The energy industry is closely watching a developing storm that could become the first hurricane to make landfall in Texas in nine years and dump as much as two feet of rain on the heart of the U.S. refining industry.
A hurricane warning has been issued for a section of Texas’ Gulf Coast as Tropical Storm Harvey approaches. The warning, issued Thursday morning, covers an area from Port Mansfield to Matagorda.
If Harvey becomes a hurricane, as expected, it would be the first to come ashore in Texas since Hurricane Ike in 2008. So far a tropical storm, Harvey was heading towards the U.S. Gulf Coast from the Yucatan Peninsula and weather forecasters expect the National Hurricane Center to upgrade it to a possible Category 2.
Winds up to 75 mph (120 kmh) and 15 inches of rain (40 cm) were forecast in an early morning update from the National Weather Service.
By early Thursday, Harvey was about 370 miles (600 km) southeast of Port Mansfield, Texas, with maximum sustained winds of 45 mph, the U.S. National Hurricane Center said.
Nearly half of U.S. refining capacity is on the U.S. Gulf Coast from Alabama to Texas, and nearly one-third of U.S. capacity appears to be in Harvey’s path on the Texas and western Louisiana coastlines. Even if the storm does not become a major hurricane, it could be a considerable flooding event that would disrupt refining and possibly drilling operations.
“The main danger with this storm does not seem to be wind, it is the amount of rain and it looks set to stall over the Texas coast,” said Jacob Meisel, Bespoke Weather Services’ chief weather analyst. “This is something we’re watching even for onshore [drilling].”
Meisel said the storm is unpredictable, and the models are varied. “The amount of rain some of our weather models are printing out for this storm are totals that are almost unbelievable,” he said. “We’ve been seeing models that say 12 to 24 inches of rain is not out of the question for the Houston area over a few days if the storm stalls there.”
The oil industry was already making preparations, with Anadarko and others pulling workers from its Gulf of Mexico platforms, and refiners assessing their operations. Harvey looks set to cut across offshore drilling rigs, but it’s the refineries that are more at risk.
“This is much more impact on refining, especially if it becomes a flooding event,” said Andrew Lipow, president of Lipow Oil Associates. “They may be forced to reduce runs if they are not able to receive oil from vessels or export their surplus product.”
According to Lipow, 31.6 percent of U.S. refining capacity is located between Lake Charles, Louisiana, and Corpus Christi, Texas. He said if the storm becomes a Category 1 hurricane, a rule of thumb is that it could take about a week to restore refining operations, and as much as two weeks if it becomes a Category 2.
Oil prices were lower Thursday, but gasoline futures were higher, as some traders speculated the flooding could temporarily keep gasoline from Texas and Western Louisiana off the U.S. market because of transportation problems or shuttered refineries.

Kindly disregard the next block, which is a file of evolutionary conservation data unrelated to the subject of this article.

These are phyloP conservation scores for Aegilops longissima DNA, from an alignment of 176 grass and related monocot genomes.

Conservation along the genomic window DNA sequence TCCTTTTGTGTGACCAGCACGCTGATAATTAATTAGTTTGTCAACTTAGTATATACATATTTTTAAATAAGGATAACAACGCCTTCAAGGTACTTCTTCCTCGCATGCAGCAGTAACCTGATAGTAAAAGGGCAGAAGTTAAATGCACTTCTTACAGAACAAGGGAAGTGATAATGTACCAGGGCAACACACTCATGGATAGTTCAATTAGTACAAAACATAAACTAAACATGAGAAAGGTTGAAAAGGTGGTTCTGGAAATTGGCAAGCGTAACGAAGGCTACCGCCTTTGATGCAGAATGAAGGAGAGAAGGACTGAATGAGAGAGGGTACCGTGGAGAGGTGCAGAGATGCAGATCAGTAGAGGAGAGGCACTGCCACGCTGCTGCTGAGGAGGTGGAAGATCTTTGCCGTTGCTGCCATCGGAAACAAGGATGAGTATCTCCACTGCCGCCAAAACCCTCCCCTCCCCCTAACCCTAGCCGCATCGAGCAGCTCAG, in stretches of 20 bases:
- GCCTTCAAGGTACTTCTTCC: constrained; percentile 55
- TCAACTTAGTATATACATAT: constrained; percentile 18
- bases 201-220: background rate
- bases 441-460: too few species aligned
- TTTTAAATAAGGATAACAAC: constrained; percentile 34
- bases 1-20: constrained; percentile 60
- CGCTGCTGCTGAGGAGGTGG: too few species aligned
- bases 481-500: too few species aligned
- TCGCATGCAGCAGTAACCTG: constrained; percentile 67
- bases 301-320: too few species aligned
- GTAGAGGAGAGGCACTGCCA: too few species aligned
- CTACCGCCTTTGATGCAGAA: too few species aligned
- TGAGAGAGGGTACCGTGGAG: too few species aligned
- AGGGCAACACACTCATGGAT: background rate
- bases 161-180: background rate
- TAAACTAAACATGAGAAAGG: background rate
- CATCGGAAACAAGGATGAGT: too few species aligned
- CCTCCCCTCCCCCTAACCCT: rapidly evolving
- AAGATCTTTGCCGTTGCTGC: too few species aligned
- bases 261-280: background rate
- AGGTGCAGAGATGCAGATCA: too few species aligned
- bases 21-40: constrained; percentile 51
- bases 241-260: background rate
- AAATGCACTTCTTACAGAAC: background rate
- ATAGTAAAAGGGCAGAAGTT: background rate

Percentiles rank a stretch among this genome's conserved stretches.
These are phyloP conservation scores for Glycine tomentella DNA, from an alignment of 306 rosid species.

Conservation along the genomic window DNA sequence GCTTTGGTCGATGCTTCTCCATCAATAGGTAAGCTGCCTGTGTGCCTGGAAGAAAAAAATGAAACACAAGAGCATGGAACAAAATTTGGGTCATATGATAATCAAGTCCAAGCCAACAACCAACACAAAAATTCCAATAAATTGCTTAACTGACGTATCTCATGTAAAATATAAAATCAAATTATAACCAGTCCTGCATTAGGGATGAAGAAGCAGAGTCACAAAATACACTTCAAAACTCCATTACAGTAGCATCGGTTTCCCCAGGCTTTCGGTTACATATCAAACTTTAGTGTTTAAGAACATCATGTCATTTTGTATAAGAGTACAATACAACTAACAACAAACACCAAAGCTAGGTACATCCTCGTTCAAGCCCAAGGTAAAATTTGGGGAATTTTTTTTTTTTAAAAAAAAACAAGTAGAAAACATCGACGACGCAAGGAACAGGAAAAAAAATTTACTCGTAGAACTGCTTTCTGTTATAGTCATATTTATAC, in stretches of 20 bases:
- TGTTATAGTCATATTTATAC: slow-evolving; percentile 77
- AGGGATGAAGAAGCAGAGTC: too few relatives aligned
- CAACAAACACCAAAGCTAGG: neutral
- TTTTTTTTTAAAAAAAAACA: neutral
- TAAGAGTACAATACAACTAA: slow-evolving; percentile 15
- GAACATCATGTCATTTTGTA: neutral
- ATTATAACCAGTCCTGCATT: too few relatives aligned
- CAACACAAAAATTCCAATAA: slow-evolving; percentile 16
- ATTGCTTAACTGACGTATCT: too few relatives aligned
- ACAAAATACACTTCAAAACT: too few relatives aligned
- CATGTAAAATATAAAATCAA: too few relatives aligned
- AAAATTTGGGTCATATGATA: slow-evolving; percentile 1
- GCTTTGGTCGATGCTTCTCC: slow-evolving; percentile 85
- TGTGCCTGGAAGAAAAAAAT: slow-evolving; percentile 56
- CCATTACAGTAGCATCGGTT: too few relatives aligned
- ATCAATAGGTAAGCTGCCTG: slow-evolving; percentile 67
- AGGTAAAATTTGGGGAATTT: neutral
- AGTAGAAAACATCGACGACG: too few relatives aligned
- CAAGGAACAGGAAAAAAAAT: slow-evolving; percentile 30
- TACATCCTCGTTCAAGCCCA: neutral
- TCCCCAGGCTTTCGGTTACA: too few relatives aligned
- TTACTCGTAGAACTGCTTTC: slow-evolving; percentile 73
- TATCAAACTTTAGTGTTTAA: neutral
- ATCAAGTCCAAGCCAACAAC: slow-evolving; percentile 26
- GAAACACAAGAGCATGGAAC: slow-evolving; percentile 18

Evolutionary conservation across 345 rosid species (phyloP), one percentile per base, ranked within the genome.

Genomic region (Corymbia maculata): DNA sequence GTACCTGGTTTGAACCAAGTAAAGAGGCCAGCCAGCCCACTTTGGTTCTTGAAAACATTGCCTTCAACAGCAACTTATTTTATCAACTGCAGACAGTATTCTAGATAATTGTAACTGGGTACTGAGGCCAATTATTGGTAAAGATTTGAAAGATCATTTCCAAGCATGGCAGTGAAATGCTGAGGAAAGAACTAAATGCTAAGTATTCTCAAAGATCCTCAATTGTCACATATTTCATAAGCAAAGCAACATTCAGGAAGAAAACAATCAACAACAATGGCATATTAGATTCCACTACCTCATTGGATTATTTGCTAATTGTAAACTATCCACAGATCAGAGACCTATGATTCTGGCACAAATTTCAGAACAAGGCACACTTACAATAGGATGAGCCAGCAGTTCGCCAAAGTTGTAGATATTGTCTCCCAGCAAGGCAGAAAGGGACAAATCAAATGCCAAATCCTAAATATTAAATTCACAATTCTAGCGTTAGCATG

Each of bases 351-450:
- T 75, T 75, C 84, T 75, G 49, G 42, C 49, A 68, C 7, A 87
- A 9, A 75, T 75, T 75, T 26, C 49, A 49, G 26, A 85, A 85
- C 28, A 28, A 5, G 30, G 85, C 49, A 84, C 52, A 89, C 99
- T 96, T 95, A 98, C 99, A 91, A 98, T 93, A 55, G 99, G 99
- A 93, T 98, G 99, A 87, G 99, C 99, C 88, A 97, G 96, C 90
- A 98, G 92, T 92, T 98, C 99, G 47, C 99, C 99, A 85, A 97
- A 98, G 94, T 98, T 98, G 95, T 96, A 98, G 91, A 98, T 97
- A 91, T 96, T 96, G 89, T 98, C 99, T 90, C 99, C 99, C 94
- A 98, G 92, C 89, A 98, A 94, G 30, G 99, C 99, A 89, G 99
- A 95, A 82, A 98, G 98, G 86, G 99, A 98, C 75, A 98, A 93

“It could still be disruptive. You can’t have this magnitude of potential shut-ins without seeing prices go up,” said John Kilduff, energy analyst with Again Capital. “This could be a hiccup. It will be temporary, but it could be a hell of a spike.”
Meisel also said there was a model showing rainfall of up to four feet so the danger is unpredictable intense areas of flooding.
“You’ll get really intense bands of rainfall that are really narrow. What you can get are pretty crazy totals of rainfall differences across a very small area. That’s where the main uncertainty lies right now,” said Meisel.
“We’re pretty convinced that the storm will make landfall in southern or coastal Texas,” he said. “We’re pretty sure it’s going to be a strong tropical storm or weak hurricane. The question is where do those bands show up.”
In the early morning Thursday, the forecast for Harvey intensified.
“NOAA expanded the forecast for the area where there would be 15 plus inches of rainfall now stretches from corpus Christi to Louisiana. had been mainly right around Houston,” said Meisel.
He said the hurricane is expected to make landfall later in the day Friday, but while the exact location is unclear there’s a good chance now that it will be southwest of Houston. “It could be closer to Corpus Christi but the main impact will be on the northeastern side. It looks like the most rain is going to be Houston,” said Meisel.
Meisel said as the storm approaches land there’s a chance it could slowdown, and it may not actually make land before Saturday morning. That would add to the rain risk.
“Over the next couple of days, it’s a giant circle over Texas and over the Gulf of Mexico. Most forecasts show it remaining on land,” he said.
But there are some outlier forecasts that show potential for a serious pattern. This is a low confidence forecast but something to watch.
“Even after initial landfall, some models are showing the storm re-emerging into the Gulf of Mexico and then making landfall again over western Louisiana,” he said, adding that would be the worst case scenario and would bring even more refineries into play.
Kilduff said there could be shut-ins due to power loss or just the inability for workers to reach refining areas, which line the coast.
Harvey’s potential path into Texas coast
Brown dots—offshore/onshore oil wells
Blue dots—offshore/onshore natural gas wells
Flames—natural gas processing plants
Brown squares with barrels of oil—petroleum refineries
—Reuters and the Associated Press contributed to this report.